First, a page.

A new algorithmic technique that can solve this issue is event extraction using natural language processing. This involves algorithms discovering particular items of information from unstructured text. This could include certain risk events (protests, insurgency, strikes, bomb attacks) combined with locational and temporal context.
Context can be provided by different types of extraction: geo-extraction (identifying locations from unstructured text), time extraction (identifying time from unstructured text), event extraction (identifying different types of events from unstructured text), and actor extraction (identifying different types of events from unstructured text).
Natural language processing works by identifying specific words (often verbs) in unstructured text that conform to a classification scheme. For instance, “protest,” “demonstrate,” “boycott,” “riot,” “strike” and variants all signify events relating to civil disorder. With statistical machine translation, these verbs can be identified in languages ranging from Arabic to Mandarin, giving a global coverage of civil disorder events.
The clear advantage of this approach is a real-time way to discover threat events hidden within the open web that are relevant to particular intelligence products and correspond to pre-defined parameters. Rather than personally monitoring a host of websites and data feeds on a 24/7 basis, intelligence analysts can set the parameters that are relevant to them and use algorithms to discover, extract and understand the events.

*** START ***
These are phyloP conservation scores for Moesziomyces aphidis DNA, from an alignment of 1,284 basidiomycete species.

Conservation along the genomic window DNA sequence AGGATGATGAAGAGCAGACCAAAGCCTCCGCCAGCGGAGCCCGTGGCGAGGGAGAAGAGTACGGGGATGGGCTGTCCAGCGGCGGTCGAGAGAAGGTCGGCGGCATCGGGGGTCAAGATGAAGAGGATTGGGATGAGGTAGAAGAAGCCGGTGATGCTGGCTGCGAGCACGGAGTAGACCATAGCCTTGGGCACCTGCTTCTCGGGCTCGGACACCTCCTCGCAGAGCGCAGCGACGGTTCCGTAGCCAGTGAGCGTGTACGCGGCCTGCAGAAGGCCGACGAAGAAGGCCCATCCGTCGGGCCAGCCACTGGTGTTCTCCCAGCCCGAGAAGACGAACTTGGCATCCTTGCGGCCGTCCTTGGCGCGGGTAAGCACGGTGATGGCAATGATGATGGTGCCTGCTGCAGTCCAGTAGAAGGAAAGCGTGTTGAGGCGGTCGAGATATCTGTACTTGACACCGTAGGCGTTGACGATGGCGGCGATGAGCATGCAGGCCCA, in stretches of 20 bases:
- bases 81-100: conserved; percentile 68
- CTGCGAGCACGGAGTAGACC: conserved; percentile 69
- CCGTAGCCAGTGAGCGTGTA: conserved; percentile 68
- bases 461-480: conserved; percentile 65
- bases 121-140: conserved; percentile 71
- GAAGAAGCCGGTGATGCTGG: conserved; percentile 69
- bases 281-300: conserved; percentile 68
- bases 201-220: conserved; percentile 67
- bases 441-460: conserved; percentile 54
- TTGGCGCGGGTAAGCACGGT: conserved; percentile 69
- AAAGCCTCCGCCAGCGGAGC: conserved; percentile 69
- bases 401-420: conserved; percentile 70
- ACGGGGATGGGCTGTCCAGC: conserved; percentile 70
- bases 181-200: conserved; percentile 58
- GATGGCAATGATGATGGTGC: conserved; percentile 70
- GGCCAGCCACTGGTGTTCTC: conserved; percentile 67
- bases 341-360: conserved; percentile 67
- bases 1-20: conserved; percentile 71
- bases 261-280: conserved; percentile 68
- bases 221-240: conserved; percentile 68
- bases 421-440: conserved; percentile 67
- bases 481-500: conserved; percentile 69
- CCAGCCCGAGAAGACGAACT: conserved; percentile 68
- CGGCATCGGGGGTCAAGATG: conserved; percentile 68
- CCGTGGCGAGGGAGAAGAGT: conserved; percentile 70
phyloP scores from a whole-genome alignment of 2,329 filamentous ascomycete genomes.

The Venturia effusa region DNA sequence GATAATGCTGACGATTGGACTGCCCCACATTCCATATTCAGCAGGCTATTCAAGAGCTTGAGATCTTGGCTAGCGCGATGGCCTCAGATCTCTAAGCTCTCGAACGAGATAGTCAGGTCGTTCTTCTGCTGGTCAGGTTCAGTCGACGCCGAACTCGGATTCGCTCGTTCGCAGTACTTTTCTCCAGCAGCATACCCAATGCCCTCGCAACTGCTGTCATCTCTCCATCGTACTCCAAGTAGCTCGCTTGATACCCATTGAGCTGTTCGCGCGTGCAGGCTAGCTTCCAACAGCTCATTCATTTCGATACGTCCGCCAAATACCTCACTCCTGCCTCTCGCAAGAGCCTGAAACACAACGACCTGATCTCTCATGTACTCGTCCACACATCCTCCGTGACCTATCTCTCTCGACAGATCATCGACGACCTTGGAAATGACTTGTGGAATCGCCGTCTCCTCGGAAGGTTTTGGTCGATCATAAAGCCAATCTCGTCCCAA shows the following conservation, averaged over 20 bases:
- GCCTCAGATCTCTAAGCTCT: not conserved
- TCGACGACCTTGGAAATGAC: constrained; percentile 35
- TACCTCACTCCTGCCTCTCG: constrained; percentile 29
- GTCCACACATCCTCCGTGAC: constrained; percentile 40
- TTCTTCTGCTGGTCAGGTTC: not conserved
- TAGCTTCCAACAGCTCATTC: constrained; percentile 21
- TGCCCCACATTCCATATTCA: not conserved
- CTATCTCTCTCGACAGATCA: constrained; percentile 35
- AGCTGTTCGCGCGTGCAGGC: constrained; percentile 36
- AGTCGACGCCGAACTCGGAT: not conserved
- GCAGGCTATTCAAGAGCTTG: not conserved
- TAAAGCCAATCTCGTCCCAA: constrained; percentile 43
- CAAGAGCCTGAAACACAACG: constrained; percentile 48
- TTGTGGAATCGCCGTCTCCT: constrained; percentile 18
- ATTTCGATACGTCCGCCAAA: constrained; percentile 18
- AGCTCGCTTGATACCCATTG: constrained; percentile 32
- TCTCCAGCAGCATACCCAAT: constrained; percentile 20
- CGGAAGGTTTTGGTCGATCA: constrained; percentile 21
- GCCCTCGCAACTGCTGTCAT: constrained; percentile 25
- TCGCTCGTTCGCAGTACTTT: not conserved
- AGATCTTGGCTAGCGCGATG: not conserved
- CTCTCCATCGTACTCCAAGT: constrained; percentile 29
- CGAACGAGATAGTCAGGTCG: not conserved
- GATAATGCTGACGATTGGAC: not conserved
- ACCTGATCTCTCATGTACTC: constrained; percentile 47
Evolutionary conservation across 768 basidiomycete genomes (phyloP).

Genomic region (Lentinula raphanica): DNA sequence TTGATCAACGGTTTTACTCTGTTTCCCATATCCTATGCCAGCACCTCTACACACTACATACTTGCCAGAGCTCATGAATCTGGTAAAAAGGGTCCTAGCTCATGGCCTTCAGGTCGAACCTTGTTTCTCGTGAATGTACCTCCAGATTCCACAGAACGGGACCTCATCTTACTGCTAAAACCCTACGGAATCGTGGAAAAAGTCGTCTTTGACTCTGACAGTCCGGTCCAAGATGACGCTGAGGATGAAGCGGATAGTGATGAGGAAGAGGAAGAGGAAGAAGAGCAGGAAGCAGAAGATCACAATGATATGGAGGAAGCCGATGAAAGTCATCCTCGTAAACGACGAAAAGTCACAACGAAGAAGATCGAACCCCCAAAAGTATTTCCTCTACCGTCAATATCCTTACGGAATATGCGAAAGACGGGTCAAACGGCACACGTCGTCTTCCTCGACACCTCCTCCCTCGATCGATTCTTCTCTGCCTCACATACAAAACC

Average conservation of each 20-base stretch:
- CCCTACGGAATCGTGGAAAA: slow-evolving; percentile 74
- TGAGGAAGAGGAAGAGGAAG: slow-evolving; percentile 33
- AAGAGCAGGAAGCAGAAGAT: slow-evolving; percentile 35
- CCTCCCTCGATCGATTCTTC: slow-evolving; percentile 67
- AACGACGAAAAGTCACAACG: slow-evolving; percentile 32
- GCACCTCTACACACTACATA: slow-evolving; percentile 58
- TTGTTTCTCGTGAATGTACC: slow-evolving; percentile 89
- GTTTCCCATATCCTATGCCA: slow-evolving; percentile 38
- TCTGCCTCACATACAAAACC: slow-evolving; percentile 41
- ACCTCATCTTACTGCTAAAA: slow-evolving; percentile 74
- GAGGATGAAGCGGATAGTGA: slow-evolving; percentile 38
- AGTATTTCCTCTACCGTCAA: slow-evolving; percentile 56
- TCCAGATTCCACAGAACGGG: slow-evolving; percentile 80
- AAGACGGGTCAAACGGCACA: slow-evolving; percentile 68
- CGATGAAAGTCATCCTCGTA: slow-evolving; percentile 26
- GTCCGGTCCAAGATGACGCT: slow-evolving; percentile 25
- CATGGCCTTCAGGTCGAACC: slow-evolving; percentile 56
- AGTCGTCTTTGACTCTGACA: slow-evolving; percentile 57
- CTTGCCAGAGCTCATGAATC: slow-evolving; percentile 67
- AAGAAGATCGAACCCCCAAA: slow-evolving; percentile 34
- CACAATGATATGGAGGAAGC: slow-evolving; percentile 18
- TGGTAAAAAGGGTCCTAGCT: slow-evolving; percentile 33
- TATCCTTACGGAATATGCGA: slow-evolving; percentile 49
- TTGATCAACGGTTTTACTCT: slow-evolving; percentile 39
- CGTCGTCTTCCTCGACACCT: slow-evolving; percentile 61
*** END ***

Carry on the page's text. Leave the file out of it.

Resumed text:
The monitoring is performed by algorithms, allowing analysts to focus on the analysis side of the equation — saving them time and allowing them to deploy their resources toward more high value pursuits. Augmenting the analytic capability of analysts by delivering real-time data in a quantifiable and organized environment is the objective. This gives organizations early warning about low visibility threats, affording them time to conceive proactive mitigation strategies.
Furthermore, given the verbosity and denseness of text, it is also extremely difficult for human analysts to wade through text and link events to times and dates and locations and actors. Performed at scale, this is best achieved using algorithms which can, for instance, identify all the possible dates which relate to a specific event in an article, and then choose the most likely one based on a set of predefined rules constructed algorithmically and refined using machine learning — a technique by which algorithms can learn and improve based on past performance.
Disaggregating events into different buckets (location, time, types, actor) enables precise and surgical queries to be run — for example, recent incidents of protest in northern Algeria in a short period of time. As this data is in a quantitative format, it can also be exported to various visualization tools such as Tableau, CartoDb and Tipco to show trends and patterns in the data. A recent case study we performed with clients at Cytora looked at the spatial spread of Boko Haram activity from 2012-2014.